• “led Britain away from his party’s traditional Welfare State policies towards those inspired by market forces”

    The story is much more complex than that and you really need a good, neutral economist to help sort it out. He has moved away from the traditional welfare state but this might be more in form than in terms of economic resources. The percentage of the GDP taken by the government remains similar or has even increased according to my understanding. Also unemployment is very low in comparison to continental Europe but the number of people working for the state has increased (as have people who are deemed to be “long term sick”, and hence receive welfare, as opposed to being “unemployed”. Having said that, as some one who votes Labour in my homeland, whilst living in another European country, it is clear there is a vivaciousness and enterprise to the British economy that is lacking elsewhere in many other parts of Europe. The contrast between the UK job market and that here in Finland is stark, with the situation in the UK being so much better.

    Obviously, for a US audiences Blair’s foreign policy will be of more interest. I am very sympathetic to his instincts but think you can only see it ultimately as failure; in effect he overestimated the impact that he could have on the US administration as I believe he really thought that he could get the Palestinians a state in return for supporting the US over Iraq. I wrote an essay in 2002 called “Tony and the Taliban” that looked at the context for his belief in humanitarian intervention. It was published in a Finnish magazine (in Finnish) but if anyone is interested they are welcome to the original English version.

  • Old Nick

    Toby, please give us a link to your essay. Thanks.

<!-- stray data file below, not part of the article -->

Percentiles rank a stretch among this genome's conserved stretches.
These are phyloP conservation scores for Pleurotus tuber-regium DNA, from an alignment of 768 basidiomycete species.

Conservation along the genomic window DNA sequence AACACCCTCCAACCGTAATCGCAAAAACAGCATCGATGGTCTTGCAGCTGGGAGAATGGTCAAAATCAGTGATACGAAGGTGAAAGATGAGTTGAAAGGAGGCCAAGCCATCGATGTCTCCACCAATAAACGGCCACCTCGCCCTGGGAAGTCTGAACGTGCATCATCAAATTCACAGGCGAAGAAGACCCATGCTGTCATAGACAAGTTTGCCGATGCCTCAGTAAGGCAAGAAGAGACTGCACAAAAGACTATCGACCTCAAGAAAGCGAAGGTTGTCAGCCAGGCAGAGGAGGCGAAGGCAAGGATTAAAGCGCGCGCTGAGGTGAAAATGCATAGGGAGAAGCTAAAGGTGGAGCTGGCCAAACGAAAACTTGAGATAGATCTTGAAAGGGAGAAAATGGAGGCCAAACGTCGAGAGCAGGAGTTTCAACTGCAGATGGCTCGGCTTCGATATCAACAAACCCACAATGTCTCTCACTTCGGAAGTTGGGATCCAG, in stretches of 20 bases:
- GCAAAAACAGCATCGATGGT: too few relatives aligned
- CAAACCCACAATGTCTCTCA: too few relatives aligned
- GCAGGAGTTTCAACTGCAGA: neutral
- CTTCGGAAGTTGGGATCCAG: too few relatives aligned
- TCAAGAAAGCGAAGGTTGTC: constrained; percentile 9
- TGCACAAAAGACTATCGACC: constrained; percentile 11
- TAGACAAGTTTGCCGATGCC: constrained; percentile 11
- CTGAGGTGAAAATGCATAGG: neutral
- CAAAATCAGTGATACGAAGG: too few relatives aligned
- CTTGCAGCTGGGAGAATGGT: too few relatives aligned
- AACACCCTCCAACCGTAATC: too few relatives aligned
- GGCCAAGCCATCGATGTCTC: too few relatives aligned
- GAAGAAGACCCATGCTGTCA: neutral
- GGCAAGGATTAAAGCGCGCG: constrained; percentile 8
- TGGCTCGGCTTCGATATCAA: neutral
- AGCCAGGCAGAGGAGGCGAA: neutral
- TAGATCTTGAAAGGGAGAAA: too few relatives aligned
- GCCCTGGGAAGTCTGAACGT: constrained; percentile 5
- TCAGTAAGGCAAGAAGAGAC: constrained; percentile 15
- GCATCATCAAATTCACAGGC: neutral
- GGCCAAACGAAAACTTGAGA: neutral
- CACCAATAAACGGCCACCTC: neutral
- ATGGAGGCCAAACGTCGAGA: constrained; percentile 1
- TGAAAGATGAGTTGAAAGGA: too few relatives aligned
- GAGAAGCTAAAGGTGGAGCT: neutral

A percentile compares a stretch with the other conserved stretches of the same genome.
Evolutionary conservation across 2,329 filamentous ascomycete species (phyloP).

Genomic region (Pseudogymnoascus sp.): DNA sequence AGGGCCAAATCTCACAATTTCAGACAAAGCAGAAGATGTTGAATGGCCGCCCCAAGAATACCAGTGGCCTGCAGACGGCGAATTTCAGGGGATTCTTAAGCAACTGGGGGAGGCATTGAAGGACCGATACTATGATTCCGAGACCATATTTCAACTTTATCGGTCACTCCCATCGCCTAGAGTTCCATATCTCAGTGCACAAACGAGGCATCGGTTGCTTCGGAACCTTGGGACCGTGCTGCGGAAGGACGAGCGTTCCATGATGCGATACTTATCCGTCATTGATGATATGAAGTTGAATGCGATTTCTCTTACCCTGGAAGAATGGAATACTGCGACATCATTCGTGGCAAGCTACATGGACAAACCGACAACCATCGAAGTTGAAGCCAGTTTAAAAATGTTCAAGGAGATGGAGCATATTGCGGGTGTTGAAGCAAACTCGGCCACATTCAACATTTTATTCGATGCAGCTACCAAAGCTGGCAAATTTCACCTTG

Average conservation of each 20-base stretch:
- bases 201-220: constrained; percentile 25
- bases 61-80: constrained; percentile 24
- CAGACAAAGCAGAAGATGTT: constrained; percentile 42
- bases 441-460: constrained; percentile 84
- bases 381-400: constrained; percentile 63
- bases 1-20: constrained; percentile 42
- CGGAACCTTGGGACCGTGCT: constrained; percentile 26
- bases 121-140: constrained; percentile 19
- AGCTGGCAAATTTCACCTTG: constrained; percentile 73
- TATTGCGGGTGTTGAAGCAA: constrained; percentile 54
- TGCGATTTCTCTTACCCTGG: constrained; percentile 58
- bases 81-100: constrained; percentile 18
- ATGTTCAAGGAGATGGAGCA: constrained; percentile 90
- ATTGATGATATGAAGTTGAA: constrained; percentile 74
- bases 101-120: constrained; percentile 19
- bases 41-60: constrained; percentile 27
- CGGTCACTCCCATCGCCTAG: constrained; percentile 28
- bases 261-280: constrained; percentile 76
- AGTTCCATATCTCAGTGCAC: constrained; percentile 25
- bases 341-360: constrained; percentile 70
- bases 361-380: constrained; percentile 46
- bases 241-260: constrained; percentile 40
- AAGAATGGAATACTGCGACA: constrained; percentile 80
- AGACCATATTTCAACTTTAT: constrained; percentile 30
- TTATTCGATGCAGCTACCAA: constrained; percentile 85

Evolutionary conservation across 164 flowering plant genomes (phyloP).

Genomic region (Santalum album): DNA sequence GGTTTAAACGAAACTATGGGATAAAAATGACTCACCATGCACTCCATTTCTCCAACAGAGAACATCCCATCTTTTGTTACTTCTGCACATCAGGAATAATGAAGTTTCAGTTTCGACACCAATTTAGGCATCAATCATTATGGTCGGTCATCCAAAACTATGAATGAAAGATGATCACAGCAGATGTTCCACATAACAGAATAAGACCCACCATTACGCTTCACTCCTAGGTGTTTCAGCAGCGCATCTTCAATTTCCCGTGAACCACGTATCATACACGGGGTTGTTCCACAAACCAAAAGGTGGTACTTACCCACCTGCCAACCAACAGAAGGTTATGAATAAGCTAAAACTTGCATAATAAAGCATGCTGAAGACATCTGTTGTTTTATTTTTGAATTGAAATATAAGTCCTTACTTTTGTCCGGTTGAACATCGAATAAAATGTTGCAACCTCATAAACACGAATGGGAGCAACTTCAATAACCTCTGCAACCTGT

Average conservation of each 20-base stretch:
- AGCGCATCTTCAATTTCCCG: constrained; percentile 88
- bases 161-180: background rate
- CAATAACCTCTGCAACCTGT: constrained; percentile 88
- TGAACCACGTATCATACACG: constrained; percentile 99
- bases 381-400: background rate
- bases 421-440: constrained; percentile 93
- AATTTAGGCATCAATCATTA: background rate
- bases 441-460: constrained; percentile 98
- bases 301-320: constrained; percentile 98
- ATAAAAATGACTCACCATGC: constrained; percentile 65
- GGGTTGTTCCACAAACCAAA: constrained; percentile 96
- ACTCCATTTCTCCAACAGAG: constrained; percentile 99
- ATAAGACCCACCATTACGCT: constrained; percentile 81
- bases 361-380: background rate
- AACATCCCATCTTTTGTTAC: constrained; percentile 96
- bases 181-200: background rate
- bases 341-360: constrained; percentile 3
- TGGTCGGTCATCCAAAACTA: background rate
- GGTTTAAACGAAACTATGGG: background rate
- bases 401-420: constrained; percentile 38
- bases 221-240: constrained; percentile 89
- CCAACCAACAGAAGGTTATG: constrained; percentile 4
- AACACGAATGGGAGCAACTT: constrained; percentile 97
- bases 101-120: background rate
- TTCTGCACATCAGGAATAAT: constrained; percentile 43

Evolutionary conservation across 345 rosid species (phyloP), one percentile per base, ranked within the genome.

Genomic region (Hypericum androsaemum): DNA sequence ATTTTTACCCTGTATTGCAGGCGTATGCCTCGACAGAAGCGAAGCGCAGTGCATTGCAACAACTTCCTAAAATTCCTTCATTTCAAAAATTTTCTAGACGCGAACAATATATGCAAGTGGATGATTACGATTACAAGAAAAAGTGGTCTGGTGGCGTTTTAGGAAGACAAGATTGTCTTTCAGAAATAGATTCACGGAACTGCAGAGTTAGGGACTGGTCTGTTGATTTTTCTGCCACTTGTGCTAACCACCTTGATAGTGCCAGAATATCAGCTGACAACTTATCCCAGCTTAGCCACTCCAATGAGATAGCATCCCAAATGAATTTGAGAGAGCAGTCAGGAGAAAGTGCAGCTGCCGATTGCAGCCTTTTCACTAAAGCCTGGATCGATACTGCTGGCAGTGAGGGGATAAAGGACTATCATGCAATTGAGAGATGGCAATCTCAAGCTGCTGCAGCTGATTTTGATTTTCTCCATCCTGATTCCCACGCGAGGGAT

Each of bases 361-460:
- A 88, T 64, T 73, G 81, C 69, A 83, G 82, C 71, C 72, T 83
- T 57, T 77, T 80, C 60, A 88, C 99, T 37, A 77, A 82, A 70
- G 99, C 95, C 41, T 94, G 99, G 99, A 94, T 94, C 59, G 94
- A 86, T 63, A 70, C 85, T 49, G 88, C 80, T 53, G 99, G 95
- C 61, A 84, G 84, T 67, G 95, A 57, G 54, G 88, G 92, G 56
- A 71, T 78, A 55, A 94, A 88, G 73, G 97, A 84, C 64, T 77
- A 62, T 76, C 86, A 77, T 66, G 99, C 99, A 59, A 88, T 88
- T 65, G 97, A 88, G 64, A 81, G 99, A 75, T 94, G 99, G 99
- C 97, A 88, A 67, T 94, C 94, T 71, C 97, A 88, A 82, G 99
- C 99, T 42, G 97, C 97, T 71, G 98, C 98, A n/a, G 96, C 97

• I’m not sure it’s understood in the US how wildly unpopular Blair has become here, even, and maybe especially, among the left. I’m a dual citizen (US/UK) who moved to Britain in 2002 and would be a natural Labor supporter. I now join many in not even considering voting Labor until he is gone. Do you hear about the creeping privatization of the NHS, which to me, having experienced the US survival of the fittest (richest) healthcare system, is precious? The authoritarian police state-like measures he has instituted and keeps proposing? And most of all the unforgivable way he ignored the mass protest over going to war in Iraq? I hope this comes across in the show.

  • The most irritating part of this long goodbye, is that in reality nothing will change. Brown might sometimes be referred to as a “rival”, but in the end, he’s very much part of the new labour way of thinking and functioning. So in many ways, this won’t signify a great change for the UK, but rather, a continuation of business as usual.. business in this case being the rapid privatization of any and all services, bowing to the whims and wishes of the US, and generally steering the nation away from Europe.

  • Old Nick – I’ve put the essay up on my blog – – it’s a bit long so for anyone who doesn’t have the time or the inclination to read it, the conclusion is as follows:

    “Politics is never neat; it is rarely possible to say in a sprawling democracy that one certain thing was the reason behind a certain policy. Ideology, vested interests, indifference, lack of time, compromise, mistakes and sheer chance may all play a role in how policy is produced. Nevertheless policies can change radically as a result of a change of government. This has been shown above in the cases of British policy on the Balkans, humanitarian intervention more generally, third world development and European defence. If one person within government can exert significant influence it is the Prime Minister, particularly in the case of Blair who has been centralizing power through his period in office, with the claimed intention of creating better coordination between the different sections of government.

    Blair stands out amongst world leaders in that he not only has a vision of a better world beyond the borders of his own country, but he is willing to use the resources of the state he leads to try and achieve it. We are seeing this again in Afghanistan. Of course this whole vision might turn out to be a monumental folly; his rhetoric might create expectation in poor countries that will remain unfulfilled leading to cynicism towards all efforts of the rich nations to assist. Blair is already seeing domestic anger over the perception that whilst he is off fighting the war against terror, the British rail network is in disarray and other public services are not improving as promised. Yet the news footage of the cheering and dancing citizens of Kabul, greeting the first British paratroopers as they marched out onto the streets of that city alongside the local police should perhaps make one forget the cynicism, at least for awhile.”